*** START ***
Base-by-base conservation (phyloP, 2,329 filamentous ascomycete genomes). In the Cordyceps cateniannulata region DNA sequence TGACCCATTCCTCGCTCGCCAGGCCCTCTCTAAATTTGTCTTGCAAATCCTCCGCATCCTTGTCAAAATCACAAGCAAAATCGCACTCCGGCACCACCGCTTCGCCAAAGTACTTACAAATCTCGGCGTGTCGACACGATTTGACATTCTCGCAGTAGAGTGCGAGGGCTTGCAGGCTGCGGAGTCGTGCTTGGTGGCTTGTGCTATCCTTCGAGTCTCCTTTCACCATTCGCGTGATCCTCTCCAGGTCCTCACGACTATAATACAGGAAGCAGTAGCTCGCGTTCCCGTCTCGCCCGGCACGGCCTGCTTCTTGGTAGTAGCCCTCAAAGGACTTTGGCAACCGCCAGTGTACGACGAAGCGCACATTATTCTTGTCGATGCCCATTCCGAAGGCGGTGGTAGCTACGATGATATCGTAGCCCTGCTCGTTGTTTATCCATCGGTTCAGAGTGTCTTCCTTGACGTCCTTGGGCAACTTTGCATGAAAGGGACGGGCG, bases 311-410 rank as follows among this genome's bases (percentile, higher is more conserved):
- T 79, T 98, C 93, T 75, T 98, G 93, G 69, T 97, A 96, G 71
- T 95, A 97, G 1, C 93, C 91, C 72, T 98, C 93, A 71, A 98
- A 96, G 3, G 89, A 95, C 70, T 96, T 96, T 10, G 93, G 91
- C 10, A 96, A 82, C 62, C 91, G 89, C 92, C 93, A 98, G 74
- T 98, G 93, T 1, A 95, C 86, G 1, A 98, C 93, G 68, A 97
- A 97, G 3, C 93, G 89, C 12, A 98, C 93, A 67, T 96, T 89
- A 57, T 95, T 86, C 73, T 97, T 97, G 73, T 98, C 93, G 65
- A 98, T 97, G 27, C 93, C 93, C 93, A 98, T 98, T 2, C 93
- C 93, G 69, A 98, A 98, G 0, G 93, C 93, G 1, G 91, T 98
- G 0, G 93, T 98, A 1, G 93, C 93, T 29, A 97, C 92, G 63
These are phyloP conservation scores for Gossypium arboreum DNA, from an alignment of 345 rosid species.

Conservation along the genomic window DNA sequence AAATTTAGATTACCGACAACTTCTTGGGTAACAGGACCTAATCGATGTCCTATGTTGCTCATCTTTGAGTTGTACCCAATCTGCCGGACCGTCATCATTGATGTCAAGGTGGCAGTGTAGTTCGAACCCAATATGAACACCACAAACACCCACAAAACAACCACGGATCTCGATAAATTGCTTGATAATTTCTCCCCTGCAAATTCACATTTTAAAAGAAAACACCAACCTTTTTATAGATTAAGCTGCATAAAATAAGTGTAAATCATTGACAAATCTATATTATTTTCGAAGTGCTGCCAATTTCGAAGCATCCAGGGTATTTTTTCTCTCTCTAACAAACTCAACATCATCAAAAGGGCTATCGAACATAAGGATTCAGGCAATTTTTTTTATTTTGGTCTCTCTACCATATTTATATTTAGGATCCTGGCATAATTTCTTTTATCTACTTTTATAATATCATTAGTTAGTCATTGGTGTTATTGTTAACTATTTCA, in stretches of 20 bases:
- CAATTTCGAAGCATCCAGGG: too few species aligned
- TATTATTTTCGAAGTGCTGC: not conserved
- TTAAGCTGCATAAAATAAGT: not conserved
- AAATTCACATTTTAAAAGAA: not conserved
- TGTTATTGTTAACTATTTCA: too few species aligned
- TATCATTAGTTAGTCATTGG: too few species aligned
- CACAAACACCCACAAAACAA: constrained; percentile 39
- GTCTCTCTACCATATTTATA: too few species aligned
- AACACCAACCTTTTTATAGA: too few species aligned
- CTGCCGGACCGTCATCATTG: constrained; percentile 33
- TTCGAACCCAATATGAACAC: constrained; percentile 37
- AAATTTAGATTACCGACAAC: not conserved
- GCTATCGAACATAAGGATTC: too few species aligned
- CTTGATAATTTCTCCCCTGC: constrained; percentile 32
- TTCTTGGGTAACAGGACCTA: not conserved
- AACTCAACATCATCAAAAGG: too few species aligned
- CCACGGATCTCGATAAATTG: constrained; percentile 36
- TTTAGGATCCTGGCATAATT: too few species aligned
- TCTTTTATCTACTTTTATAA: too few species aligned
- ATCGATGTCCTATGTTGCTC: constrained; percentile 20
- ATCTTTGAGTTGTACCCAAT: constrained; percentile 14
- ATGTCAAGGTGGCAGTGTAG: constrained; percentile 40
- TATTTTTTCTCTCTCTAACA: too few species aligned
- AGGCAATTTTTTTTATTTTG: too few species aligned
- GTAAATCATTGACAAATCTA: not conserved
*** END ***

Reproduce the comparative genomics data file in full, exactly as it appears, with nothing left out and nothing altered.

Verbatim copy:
Base-by-base conservation (phyloP, 2,329 filamentous ascomycete genomes). In the Cordyceps cateniannulata region DNA sequence TGACCCATTCCTCGCTCGCCAGGCCCTCTCTAAATTTGTCTTGCAAATCCTCCGCATCCTTGTCAAAATCACAAGCAAAATCGCACTCCGGCACCACCGCTTCGCCAAAGTACTTACAAATCTCGGCGTGTCGACACGATTTGACATTCTCGCAGTAGAGTGCGAGGGCTTGCAGGCTGCGGAGTCGTGCTTGGTGGCTTGTGCTATCCTTCGAGTCTCCTTTCACCATTCGCGTGATCCTCTCCAGGTCCTCACGACTATAATACAGGAAGCAGTAGCTCGCGTTCCCGTCTCGCCCGGCACGGCCTGCTTCTTGGTAGTAGCCCTCAAAGGACTTTGGCAACCGCCAGTGTACGACGAAGCGCACATTATTCTTGTCGATGCCCATTCCGAAGGCGGTGGTAGCTACGATGATATCGTAGCCCTGCTCGTTGTTTATCCATCGGTTCAGAGTGTCTTCCTTGACGTCCTTGGGCAACTTTGCATGAAAGGGACGGGCG, bases 311-410 rank as follows among this genome's bases (percentile, higher is more conserved):
- T 79, T 98, C 93, T 75, T 98, G 93, G 69, T 97, A 96, G 71
- T 95, A 97, G 1, C 93, C 91, C 72, T 98, C 93, A 71, A 98
- A 96, G 3, G 89, A 95, C 70, T 96, T 96, T 10, G 93, G 91
- C 10, A 96, A 82, C 62, C 91, G 89, C 92, C 93, A 98, G 74
- T 98, G 93, T 1, A 95, C 86, G 1, A 98, C 93, G 68, A 97
- A 97, G 3, C 93, G 89, C 12, A 98, C 93, A 67, T 96, T 89
- A 57, T 95, T 86, C 73, T 97, T 97, G 73, T 98, C 93, G 65
- A 98, T 97, G 27, C 93, C 93, C 93, A 98, T 98, T 2, C 93
- C 93, G 69, A 98, A 98, G 0, G 93, C 93, G 1, G 91, T 98
- G 0, G 93, T 98, A 1, G 93, C 93, T 29, A 97, C 92, G 63
These are phyloP conservation scores for Gossypium arboreum DNA, from an alignment of 345 rosid species.

Conservation along the genomic window DNA sequence AAATTTAGATTACCGACAACTTCTTGGGTAACAGGACCTAATCGATGTCCTATGTTGCTCATCTTTGAGTTGTACCCAATCTGCCGGACCGTCATCATTGATGTCAAGGTGGCAGTGTAGTTCGAACCCAATATGAACACCACAAACACCCACAAAACAACCACGGATCTCGATAAATTGCTTGATAATTTCTCCCCTGCAAATTCACATTTTAAAAGAAAACACCAACCTTTTTATAGATTAAGCTGCATAAAATAAGTGTAAATCATTGACAAATCTATATTATTTTCGAAGTGCTGCCAATTTCGAAGCATCCAGGGTATTTTTTCTCTCTCTAACAAACTCAACATCATCAAAAGGGCTATCGAACATAAGGATTCAGGCAATTTTTTTTATTTTGGTCTCTCTACCATATTTATATTTAGGATCCTGGCATAATTTCTTTTATCTACTTTTATAATATCATTAGTTAGTCATTGGTGTTATTGTTAACTATTTCA, in stretches of 20 bases:
- CAATTTCGAAGCATCCAGGG: too few species aligned
- TATTATTTTCGAAGTGCTGC: not conserved
- TTAAGCTGCATAAAATAAGT: not conserved
- AAATTCACATTTTAAAAGAA: not conserved
- TGTTATTGTTAACTATTTCA: too few species aligned
- TATCATTAGTTAGTCATTGG: too few species aligned
- CACAAACACCCACAAAACAA: constrained; percentile 39
- GTCTCTCTACCATATTTATA: too few species aligned
- AACACCAACCTTTTTATAGA: too few species aligned
- CTGCCGGACCGTCATCATTG: constrained; percentile 33
- TTCGAACCCAATATGAACAC: constrained; percentile 37
- AAATTTAGATTACCGACAAC: not conserved
- GCTATCGAACATAAGGATTC: too few species aligned
- CTTGATAATTTCTCCCCTGC: constrained; percentile 32
- TTCTTGGGTAACAGGACCTA: not conserved
- AACTCAACATCATCAAAAGG: too few species aligned
- CCACGGATCTCGATAAATTG: constrained; percentile 36
- TTTAGGATCCTGGCATAATT: too few species aligned
- TCTTTTATCTACTTTTATAA: too few species aligned
- ATCGATGTCCTATGTTGCTC: constrained; percentile 20
- ATCTTTGAGTTGTACCCAAT: constrained; percentile 14
- ATGTCAAGGTGGCAGTGTAG: constrained; percentile 40
- TATTTTTTCTCTCTCTAACA: too few species aligned
- AGGCAATTTTTTTTATTTTG: too few species aligned
- GTAAATCATTGACAAATCTA: not conserved